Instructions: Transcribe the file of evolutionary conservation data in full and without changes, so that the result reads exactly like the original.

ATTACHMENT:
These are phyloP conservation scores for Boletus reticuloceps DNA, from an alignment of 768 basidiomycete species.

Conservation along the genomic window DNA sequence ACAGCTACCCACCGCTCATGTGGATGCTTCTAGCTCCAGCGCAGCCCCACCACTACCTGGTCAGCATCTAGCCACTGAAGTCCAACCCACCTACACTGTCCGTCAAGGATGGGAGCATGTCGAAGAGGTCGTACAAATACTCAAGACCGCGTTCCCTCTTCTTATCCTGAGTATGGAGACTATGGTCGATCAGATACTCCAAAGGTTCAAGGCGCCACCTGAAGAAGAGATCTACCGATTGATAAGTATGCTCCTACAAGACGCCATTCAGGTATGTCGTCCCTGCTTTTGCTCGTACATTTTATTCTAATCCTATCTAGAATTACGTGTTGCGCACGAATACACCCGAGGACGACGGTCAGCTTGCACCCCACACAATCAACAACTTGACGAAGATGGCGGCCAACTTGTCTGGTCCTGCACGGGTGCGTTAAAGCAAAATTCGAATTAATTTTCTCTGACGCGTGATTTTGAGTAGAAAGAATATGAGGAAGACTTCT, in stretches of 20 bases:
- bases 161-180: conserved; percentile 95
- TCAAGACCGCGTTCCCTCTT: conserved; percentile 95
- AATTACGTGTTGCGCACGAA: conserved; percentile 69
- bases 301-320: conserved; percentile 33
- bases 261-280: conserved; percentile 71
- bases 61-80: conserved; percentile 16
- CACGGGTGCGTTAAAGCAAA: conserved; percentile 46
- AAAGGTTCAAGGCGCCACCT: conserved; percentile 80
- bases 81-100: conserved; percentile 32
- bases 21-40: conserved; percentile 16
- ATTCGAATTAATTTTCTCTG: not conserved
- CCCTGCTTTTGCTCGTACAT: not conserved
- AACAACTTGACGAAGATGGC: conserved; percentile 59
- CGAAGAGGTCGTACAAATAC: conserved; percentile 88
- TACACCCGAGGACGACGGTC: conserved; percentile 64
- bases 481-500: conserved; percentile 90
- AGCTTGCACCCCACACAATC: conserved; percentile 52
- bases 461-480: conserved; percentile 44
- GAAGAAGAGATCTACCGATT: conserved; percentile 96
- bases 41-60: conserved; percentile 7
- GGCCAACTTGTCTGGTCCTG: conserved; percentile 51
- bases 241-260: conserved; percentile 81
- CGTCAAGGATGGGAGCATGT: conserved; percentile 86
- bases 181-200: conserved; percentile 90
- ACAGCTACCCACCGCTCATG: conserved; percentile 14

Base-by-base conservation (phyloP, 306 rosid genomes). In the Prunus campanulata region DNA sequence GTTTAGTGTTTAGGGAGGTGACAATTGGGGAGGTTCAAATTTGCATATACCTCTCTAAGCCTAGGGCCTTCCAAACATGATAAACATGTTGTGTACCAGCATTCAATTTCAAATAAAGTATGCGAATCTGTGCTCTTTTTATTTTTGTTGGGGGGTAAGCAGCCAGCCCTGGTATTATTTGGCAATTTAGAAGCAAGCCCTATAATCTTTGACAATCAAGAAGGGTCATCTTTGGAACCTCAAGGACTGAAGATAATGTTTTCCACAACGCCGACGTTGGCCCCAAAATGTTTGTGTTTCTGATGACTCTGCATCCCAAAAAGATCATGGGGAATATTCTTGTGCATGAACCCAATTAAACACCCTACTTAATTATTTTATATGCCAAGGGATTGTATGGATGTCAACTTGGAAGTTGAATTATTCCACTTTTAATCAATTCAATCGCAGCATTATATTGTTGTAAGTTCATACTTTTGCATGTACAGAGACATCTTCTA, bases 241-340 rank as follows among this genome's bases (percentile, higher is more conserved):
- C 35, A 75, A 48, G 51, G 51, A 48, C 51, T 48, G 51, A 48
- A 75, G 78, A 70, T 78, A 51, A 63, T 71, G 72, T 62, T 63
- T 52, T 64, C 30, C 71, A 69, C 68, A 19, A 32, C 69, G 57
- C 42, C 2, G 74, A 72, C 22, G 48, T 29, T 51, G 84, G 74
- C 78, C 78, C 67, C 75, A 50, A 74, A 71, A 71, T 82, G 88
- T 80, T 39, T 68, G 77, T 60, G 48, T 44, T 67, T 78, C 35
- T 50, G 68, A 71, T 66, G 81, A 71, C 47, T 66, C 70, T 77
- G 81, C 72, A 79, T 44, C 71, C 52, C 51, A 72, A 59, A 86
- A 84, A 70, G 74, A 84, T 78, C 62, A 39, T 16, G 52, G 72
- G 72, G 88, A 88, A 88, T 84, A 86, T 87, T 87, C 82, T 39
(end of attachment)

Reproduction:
These are phyloP conservation scores for Boletus reticuloceps DNA, from an alignment of 768 basidiomycete species.

Conservation along the genomic window DNA sequence ACAGCTACCCACCGCTCATGTGGATGCTTCTAGCTCCAGCGCAGCCCCACCACTACCTGGTCAGCATCTAGCCACTGAAGTCCAACCCACCTACACTGTCCGTCAAGGATGGGAGCATGTCGAAGAGGTCGTACAAATACTCAAGACCGCGTTCCCTCTTCTTATCCTGAGTATGGAGACTATGGTCGATCAGATACTCCAAAGGTTCAAGGCGCCACCTGAAGAAGAGATCTACCGATTGATAAGTATGCTCCTACAAGACGCCATTCAGGTATGTCGTCCCTGCTTTTGCTCGTACATTTTATTCTAATCCTATCTAGAATTACGTGTTGCGCACGAATACACCCGAGGACGACGGTCAGCTTGCACCCCACACAATCAACAACTTGACGAAGATGGCGGCCAACTTGTCTGGTCCTGCACGGGTGCGTTAAAGCAAAATTCGAATTAATTTTCTCTGACGCGTGATTTTGAGTAGAAAGAATATGAGGAAGACTTCT, in stretches of 20 bases:
- bases 161-180: conserved; percentile 95
- TCAAGACCGCGTTCCCTCTT: conserved; percentile 95
- AATTACGTGTTGCGCACGAA: conserved; percentile 69
- bases 301-320: conserved; percentile 33
- bases 261-280: conserved; percentile 71
- bases 61-80: conserved; percentile 16
- CACGGGTGCGTTAAAGCAAA: conserved; percentile 46
- AAAGGTTCAAGGCGCCACCT: conserved; percentile 80
- bases 81-100: conserved; percentile 32
- bases 21-40: conserved; percentile 16
- ATTCGAATTAATTTTCTCTG: not conserved
- CCCTGCTTTTGCTCGTACAT: not conserved
- AACAACTTGACGAAGATGGC: conserved; percentile 59
- CGAAGAGGTCGTACAAATAC: conserved; percentile 88
- TACACCCGAGGACGACGGTC: conserved; percentile 64
- bases 481-500: conserved; percentile 90
- AGCTTGCACCCCACACAATC: conserved; percentile 52
- bases 461-480: conserved; percentile 44
- GAAGAAGAGATCTACCGATT: conserved; percentile 96
- bases 41-60: conserved; percentile 7
- GGCCAACTTGTCTGGTCCTG: conserved; percentile 51
- bases 241-260: conserved; percentile 81
- CGTCAAGGATGGGAGCATGT: conserved; percentile 86
- bases 181-200: conserved; percentile 90
- ACAGCTACCCACCGCTCATG: conserved; percentile 14

Base-by-base conservation (phyloP, 306 rosid genomes). In the Prunus campanulata region DNA sequence GTTTAGTGTTTAGGGAGGTGACAATTGGGGAGGTTCAAATTTGCATATACCTCTCTAAGCCTAGGGCCTTCCAAACATGATAAACATGTTGTGTACCAGCATTCAATTTCAAATAAAGTATGCGAATCTGTGCTCTTTTTATTTTTGTTGGGGGGTAAGCAGCCAGCCCTGGTATTATTTGGCAATTTAGAAGCAAGCCCTATAATCTTTGACAATCAAGAAGGGTCATCTTTGGAACCTCAAGGACTGAAGATAATGTTTTCCACAACGCCGACGTTGGCCCCAAAATGTTTGTGTTTCTGATGACTCTGCATCCCAAAAAGATCATGGGGAATATTCTTGTGCATGAACCCAATTAAACACCCTACTTAATTATTTTATATGCCAAGGGATTGTATGGATGTCAACTTGGAAGTTGAATTATTCCACTTTTAATCAATTCAATCGCAGCATTATATTGTTGTAAGTTCATACTTTTGCATGTACAGAGACATCTTCTA, bases 241-340 rank as follows among this genome's bases (percentile, higher is more conserved):
- C 35, A 75, A 48, G 51, G 51, A 48, C 51, T 48, G 51, A 48
- A 75, G 78, A 70, T 78, A 51, A 63, T 71, G 72, T 62, T 63
- T 52, T 64, C 30, C 71, A 69, C 68, A 19, A 32, C 69, G 57
- C 42, C 2, G 74, A 72, C 22, G 48, T 29, T 51, G 84, G 74
- C 78, C 78, C 67, C 75, A 50, A 74, A 71, A 71, T 82, G 88
- T 80, T 39, T 68, G 77, T 60, G 48, T 44, T 67, T 78, C 35
- T 50, G 68, A 71, T 66, G 81, A 71, C 47, T 66, C 70, T 77
- G 81, C 72, A 79, T 44, C 71, C 52, C 51, A 72, A 59, A 86
- A 84, A 70, G 74, A 84, T 78, C 62, A 39, T 16, G 52, G 72
- G 72, G 88, A 88, A 88, T 84, A 86, T 87, T 87, C 82, T 39